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Amanda Morrow shares the tools she uses to design at Change

Photo by Amanda Morrow

Founder FridayPhoto courtesy of Amanda Morrow is a weekly guest post written by a founder who is based in or hails from the Silicon Prairie. Each month, a topic relevant to startups is presented and founders share lessons learned or best practices utilized on that topic. August’s theme is about the tools we use to get the job done.

About the authorAmanda Morrow is the designer of Change, a point of sale app for the iPad based out of Des Moines.


Hardware and accessories

Photo by Amanda Morrow

(1) Pencil by FiftyThree (2) iPad – 3rd Generation (3) Motorola Moto X – Mint/White (4) Expo Whiteboard Markers (5) Paper Mate Flair Felt-Tip Markers (6) Mobee Magic Bar (7) Apple Wireless Keyboard (8) Apple 13″ MacBook Air (9) Apple Magic Mouse (10) Mobee Magic Charger (Not Pictured) Apple 27” iMac

Software and services

Now, I’m not really one to obsess over tools. I try to take a pragmatic approach and focus more on what needs to be accomplished, then find the best tool for the task at hand. When others ask me what to use for designing apps or websites, I often suggest whatever tool they’re most comfortable with.

If you like sketching on notecards, grab a marker. If you like MS Paint, start placing those pixels. It’s more about what tool will help you think through the design problems you’re trying to solve.

When it comes to software for our team, we tend to choose services that magnify our effort. We’re fairly small and need to be as efficient as possible. Luckily, we’re not grandfathered into any particular system, so if a service is too painful to use or causes us more work, we just stop using it and cancel.

Design

For design, I still use the big three from Adobe: Illustrator, Photoshop and InDesign. My main tool, however, is Illustrator. I use it for mockups, layout and illustrations. Photoshop for editing and manipulating photos. I occasionally use InDesign for wireframing, although InDesign is more geared toward print layout.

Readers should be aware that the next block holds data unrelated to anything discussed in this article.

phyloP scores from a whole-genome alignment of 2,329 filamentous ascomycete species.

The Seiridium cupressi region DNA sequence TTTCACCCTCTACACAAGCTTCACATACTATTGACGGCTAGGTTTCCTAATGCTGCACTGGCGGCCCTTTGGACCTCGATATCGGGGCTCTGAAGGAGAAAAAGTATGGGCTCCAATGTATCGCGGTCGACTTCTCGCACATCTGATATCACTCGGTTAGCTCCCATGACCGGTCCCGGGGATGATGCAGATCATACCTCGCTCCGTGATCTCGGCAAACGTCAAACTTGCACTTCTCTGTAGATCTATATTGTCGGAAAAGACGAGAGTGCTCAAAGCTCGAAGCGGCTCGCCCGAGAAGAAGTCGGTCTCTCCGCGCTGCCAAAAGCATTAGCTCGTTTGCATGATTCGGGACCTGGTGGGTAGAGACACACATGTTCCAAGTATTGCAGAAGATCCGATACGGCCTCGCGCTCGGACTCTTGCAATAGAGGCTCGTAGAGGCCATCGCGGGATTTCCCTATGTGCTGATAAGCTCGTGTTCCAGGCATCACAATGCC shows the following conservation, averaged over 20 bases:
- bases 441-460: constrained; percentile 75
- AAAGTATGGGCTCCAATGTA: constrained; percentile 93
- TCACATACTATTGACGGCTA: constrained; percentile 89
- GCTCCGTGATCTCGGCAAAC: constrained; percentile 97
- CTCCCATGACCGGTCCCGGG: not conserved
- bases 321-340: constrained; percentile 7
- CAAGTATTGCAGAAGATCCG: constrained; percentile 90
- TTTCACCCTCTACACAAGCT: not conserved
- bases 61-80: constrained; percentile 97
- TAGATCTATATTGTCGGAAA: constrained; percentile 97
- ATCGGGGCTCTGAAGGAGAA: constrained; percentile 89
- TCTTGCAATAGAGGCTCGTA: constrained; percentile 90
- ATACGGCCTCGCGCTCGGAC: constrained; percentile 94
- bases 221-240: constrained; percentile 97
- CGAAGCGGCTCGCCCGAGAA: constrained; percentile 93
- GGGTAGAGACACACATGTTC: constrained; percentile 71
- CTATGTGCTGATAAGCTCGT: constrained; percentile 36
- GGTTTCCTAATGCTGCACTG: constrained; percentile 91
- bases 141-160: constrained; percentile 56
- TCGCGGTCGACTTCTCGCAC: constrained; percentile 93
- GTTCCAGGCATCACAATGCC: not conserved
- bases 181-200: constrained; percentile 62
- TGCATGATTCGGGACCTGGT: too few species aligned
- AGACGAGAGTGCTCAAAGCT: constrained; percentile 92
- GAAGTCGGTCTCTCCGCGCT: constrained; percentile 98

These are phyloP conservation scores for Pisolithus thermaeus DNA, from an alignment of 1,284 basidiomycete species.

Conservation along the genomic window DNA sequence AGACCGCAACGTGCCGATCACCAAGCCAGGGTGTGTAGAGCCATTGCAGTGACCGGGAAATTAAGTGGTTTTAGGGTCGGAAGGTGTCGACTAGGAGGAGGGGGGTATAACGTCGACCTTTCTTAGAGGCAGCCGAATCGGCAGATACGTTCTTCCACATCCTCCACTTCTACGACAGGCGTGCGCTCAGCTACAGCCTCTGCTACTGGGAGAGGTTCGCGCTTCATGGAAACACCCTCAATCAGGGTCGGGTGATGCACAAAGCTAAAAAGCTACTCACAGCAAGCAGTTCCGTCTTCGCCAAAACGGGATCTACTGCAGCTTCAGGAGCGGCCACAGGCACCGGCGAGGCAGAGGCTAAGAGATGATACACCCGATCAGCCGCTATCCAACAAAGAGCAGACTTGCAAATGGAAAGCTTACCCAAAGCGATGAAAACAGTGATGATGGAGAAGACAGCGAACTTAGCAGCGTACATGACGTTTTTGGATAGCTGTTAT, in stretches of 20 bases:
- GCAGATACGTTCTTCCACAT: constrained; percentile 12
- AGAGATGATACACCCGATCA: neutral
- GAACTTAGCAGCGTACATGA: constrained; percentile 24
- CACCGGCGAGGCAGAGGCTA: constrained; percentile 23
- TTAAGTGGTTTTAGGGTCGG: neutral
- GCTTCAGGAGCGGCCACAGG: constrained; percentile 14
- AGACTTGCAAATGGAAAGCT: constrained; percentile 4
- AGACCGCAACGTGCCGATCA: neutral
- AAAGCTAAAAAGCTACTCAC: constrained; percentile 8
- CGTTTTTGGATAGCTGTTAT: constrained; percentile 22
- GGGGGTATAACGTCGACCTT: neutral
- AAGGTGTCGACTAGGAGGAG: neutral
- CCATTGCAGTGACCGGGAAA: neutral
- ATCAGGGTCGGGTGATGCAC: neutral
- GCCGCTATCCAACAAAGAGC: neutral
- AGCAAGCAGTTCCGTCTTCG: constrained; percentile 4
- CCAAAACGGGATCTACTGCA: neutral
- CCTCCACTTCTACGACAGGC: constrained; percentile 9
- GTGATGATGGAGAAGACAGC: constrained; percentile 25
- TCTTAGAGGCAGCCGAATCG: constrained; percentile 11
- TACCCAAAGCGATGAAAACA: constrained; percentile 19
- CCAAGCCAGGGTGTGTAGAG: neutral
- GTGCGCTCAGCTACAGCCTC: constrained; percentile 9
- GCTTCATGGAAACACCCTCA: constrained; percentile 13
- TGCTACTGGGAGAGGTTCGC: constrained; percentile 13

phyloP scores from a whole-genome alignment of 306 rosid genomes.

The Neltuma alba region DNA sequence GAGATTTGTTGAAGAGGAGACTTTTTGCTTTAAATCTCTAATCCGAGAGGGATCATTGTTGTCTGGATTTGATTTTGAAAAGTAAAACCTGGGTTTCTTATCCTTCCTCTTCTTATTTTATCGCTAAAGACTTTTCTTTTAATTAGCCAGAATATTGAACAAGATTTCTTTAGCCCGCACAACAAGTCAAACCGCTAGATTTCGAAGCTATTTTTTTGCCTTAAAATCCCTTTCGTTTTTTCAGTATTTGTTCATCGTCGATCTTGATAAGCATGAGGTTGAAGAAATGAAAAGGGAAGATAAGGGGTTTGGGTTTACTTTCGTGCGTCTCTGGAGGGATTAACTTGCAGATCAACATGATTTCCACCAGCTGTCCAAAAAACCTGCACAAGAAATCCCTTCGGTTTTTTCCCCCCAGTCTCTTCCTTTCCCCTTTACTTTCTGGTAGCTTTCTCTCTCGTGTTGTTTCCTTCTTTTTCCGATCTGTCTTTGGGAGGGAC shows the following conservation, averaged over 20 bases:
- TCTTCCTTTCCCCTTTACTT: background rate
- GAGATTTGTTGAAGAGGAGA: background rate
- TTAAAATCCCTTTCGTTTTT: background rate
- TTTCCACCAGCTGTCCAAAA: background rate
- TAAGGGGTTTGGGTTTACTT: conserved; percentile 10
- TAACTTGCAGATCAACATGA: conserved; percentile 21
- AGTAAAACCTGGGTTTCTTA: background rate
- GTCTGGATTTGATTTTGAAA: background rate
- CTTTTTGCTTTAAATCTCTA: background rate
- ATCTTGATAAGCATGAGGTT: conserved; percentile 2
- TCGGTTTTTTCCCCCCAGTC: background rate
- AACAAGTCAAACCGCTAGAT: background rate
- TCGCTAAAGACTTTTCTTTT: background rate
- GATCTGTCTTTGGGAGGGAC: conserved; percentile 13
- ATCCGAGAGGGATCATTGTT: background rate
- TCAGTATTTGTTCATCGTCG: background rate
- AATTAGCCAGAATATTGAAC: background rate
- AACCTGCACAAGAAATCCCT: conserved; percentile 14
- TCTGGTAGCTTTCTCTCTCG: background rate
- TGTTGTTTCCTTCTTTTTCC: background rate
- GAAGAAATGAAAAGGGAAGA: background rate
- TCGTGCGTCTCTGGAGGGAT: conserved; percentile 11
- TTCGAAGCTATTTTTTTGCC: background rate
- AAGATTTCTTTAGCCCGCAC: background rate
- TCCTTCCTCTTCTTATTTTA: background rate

A few years ago, I downloaded an iPad app called AppCooker. It’s packed with a lot of features, but when I’m tackling a tough workflow problem or interactive element for Change, I use their Mockup feature for prototyping. It makes it much easier to test and demo our designs.

For documentation, we started using Evernote and it has made this process so much more powerful. We create a note for each part of the interface we’re working on. It usually starts out as random notes, questions and design thoughts. But as things progress, it evolves into a really strong design document for development with mockups and everything. We also lean on these notes when writing support articles.

Sketching is a big part of what I do. White-boarding, Post-it notes, markers and notecards are typically what I use. But a few months ago, I bought FiftyThree’s Pencil on a whim. While I love the Paper app paired with Pencil for casual sketching and doodling, it can be limiting. Luckily, FiftyThree recently released an SDK for Pencil that works with another app called Procreate. It’s got a lot of great features like layers, blending, brush effects, and you can even export a video of your drawing process.

Finally, to manage all our branding assets we use a service called Brandisty. It’s great for small teams because anyone can download logos or other assets in the size they need without ever bugging their designer.

Content

Again, we’re a small team so we often choose services that give us more bang for our buck. We have switched many of our sites over to Squarespace over the past year in order to save on development time and become more flexible with our content and blog. Buffer is another service that has allowed us to broadcast our content to social media with less effort (and I really like their blog).

Productivity

Our entire team runs on Google Apps and Dropbox. All other team communication goes through Slack. We’ve been big fans of Tiny Speck since their Glitch days, so we made the switch when Slack first became available. I love the Slack mobile apps. Just the other day, I was troubleshooting a bug at a customer’s restaurant using Slack the entire time on my phone. It has lightened our inboxes and centralized our communication. No more texting or individual Google Chats.

For managing our design and development projects, we use Trello with the Slack integration. It’s so much easier to keep tabs on progress when you mix the two.

Finally, for my personal to-do list I use Todoist. Every morning, I use it to prioritize what I need to get done that day. Their filters and calendar features makes that super easy to manage.

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